Adherence to a home-based exercise program for individuals after stroke

Top Stroke Rehabil. 2011 May-Jun;18(3):277-84. doi: 10.1310/tsr1803-277.


Background: Although aerobic training (AT) and resistance training (RT) have been shown to improve functional abilities in patients post stroke, few patients participate, with many doing so for only a short duration.

Purpose: To retrospectively identify factors that affect adherence to a home-based exercise program adapted for stroke patients in a cardiac rehabilitation program during and after program completion.

Methods: Fourteen participants (age 63 ± 3 years, 37 ± 34 months post stroke) attended the rehabilitation center on a weekly (24 weeks) and then monthly (2 months) basis. Patients were required to complete 4 AT and 1 to 2 RT sessions away from the center each week. A 16-item survey exploring adherence to home-based workouts was administered.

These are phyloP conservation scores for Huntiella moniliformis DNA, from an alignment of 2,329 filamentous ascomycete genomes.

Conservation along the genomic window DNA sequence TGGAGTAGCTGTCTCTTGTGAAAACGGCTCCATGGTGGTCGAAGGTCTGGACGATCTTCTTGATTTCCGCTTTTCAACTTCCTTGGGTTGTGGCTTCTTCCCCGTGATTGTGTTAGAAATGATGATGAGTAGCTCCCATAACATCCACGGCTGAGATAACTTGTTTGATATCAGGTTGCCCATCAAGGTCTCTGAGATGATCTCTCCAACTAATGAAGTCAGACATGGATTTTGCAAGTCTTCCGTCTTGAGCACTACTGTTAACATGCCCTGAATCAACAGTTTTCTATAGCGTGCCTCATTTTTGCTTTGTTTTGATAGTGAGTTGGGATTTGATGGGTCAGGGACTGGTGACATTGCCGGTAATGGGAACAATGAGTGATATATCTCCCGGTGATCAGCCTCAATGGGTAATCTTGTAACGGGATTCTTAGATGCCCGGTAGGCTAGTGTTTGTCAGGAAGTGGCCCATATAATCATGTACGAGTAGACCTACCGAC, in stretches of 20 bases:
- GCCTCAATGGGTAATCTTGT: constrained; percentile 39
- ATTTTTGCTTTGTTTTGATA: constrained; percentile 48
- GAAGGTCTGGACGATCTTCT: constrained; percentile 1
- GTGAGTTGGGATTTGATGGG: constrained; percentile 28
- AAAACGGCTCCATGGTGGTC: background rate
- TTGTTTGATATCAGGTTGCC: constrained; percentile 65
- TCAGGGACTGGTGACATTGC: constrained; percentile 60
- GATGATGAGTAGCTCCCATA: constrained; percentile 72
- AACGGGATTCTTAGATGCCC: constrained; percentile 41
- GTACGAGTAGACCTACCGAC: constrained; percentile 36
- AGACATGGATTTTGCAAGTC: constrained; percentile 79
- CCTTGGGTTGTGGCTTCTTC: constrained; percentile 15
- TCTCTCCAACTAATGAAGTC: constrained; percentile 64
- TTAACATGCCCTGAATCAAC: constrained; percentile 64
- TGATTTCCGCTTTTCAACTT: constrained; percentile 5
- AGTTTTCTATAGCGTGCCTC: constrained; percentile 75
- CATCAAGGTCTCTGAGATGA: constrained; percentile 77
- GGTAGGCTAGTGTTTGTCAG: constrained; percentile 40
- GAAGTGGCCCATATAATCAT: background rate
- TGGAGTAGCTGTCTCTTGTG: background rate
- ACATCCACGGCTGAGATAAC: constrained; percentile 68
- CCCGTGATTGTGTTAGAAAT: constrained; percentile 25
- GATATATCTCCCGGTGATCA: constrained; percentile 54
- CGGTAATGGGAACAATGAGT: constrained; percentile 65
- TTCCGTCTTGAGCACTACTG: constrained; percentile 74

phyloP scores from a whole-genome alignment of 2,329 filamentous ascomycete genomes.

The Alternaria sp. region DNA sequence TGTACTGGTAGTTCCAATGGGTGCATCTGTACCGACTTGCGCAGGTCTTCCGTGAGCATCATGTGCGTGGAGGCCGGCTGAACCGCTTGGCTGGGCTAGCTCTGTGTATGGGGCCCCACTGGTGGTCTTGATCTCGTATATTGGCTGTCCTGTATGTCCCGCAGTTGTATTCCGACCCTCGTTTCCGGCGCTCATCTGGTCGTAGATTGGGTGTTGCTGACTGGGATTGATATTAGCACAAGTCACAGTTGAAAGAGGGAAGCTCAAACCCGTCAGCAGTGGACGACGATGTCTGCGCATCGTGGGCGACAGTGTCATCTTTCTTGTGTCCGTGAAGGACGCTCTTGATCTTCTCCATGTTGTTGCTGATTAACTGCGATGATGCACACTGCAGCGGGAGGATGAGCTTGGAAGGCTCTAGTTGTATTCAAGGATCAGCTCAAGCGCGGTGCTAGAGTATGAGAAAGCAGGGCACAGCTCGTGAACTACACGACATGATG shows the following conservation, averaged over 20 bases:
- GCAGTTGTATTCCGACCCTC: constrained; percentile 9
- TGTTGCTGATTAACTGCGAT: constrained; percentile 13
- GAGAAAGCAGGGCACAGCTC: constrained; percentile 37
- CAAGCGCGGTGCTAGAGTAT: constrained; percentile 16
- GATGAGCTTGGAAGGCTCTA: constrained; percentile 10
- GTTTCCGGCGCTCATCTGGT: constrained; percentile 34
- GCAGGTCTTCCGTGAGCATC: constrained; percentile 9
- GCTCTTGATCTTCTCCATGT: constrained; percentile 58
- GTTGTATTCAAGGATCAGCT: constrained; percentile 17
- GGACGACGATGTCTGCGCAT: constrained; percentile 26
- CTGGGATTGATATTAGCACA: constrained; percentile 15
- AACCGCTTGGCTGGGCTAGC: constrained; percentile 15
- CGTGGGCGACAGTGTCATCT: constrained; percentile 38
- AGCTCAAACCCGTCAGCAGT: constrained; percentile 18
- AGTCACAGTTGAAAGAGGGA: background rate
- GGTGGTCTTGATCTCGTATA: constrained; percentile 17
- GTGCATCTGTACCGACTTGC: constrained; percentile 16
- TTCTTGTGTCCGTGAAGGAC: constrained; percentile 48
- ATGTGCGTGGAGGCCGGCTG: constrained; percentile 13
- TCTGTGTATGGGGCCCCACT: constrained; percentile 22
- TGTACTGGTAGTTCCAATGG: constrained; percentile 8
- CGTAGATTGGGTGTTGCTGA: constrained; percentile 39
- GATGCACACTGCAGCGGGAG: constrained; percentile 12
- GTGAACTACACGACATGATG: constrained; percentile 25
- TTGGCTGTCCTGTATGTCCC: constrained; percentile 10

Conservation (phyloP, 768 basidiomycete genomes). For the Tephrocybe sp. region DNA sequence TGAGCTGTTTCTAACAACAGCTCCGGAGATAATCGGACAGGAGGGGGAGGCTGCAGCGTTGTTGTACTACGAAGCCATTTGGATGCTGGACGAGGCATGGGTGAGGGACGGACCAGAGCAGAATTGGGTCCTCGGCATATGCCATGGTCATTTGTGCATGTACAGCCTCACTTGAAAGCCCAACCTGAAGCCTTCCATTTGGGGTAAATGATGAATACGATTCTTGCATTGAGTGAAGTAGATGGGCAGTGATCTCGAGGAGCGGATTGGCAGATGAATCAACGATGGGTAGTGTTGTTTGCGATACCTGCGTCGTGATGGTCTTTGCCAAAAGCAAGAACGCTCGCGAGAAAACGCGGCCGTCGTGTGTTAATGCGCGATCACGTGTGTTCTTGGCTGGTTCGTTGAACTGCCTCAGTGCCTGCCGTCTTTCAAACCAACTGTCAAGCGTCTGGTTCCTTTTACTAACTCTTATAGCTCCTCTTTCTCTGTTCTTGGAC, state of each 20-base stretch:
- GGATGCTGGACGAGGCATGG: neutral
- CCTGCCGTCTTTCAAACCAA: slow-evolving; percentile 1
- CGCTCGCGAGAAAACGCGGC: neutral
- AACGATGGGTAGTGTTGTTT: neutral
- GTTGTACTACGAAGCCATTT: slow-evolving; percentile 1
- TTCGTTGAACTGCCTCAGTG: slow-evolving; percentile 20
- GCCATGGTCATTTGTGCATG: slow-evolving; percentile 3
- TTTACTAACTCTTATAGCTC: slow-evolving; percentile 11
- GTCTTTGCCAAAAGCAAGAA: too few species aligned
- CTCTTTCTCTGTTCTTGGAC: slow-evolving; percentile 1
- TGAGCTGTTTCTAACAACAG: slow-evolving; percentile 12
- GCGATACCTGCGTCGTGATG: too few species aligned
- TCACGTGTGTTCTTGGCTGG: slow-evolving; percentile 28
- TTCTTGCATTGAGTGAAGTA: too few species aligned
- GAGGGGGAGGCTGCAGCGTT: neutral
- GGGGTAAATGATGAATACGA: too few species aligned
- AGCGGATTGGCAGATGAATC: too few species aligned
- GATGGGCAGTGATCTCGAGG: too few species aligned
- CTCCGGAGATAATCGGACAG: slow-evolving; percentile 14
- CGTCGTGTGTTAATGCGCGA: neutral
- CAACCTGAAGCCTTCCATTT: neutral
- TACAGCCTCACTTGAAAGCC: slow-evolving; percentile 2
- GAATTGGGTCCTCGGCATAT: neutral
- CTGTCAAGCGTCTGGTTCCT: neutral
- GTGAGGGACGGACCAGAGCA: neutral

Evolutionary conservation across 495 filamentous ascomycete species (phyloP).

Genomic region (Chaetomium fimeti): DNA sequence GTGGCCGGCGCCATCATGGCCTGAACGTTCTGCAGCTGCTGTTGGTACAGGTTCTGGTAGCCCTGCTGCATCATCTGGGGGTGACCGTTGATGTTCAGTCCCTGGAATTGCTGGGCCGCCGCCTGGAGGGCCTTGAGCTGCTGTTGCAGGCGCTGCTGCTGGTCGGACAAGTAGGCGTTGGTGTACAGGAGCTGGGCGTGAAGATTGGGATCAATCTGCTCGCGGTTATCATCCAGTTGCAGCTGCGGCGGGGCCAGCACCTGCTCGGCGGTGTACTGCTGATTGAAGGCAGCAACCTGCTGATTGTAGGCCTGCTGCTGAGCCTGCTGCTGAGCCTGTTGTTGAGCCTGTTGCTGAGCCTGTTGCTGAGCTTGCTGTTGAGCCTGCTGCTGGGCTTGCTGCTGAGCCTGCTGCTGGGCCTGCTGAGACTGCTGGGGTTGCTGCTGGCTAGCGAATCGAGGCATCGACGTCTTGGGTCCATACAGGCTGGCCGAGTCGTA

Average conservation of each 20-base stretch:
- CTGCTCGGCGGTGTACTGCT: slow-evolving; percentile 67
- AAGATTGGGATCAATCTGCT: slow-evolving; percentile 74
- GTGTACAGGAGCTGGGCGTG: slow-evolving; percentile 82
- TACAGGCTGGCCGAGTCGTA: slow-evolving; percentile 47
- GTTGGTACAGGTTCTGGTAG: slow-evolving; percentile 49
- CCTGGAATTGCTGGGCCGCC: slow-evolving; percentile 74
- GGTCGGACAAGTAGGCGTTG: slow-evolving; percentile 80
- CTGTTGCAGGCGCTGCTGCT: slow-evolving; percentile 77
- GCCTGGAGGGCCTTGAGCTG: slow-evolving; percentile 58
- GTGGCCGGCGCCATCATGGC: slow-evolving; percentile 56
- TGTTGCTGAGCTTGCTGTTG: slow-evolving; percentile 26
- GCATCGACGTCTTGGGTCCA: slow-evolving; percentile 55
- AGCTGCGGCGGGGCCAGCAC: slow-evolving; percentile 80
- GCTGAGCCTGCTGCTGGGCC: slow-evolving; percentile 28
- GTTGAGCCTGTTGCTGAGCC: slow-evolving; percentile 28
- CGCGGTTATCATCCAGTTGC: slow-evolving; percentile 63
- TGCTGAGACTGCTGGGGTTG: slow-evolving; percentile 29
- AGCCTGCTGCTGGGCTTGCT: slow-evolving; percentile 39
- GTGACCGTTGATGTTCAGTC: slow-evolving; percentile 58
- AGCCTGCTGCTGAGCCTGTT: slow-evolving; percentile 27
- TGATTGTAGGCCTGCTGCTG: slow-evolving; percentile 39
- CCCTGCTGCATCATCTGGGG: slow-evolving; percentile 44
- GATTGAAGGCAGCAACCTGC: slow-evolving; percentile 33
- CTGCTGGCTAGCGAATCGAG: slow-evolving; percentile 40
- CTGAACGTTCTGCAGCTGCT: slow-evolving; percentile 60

Results: Seven patients were currently participating (mean time in program, 19.4 ± 8 weeks) and 7 had graduated (mean of 32.8 ± 28 weeks post graduation) from the program. Current participants had higher adherence than graduated participants to AT (100% vs 76%; P < .01) and RT (100% vs 55%; P < .01). The most common factors motivating participants were to improve overall health, improve functional abilities, and enhance confidence and to reduce musculoskeletal issues. The most common factors preventing workouts were lack of motivation, musculoskeletal issues, and fatigue. There was a negative correlation between age and adherence to AT in the graduated group.

Conclusion: Adherence to home-based exercise is superior during participation in an organized group program, with decline after graduation.

Publication types

  • Research Support, Non-U.S. Gov't

MeSH terms

  • Adult
  • Aged
  • Exercise*
  • Female
  • Follow-Up Studies
  • Humans
  • Male
  • Middle Aged
  • Motivation
  • Patient Compliance / psychology*
  • Resistance Training / methods*
  • Retrospective Studies
  • Stroke / psychology*
  • Stroke Rehabilitation*
  • Surveys and Questionnaires
  • Time Factors
  • Treatment Outcome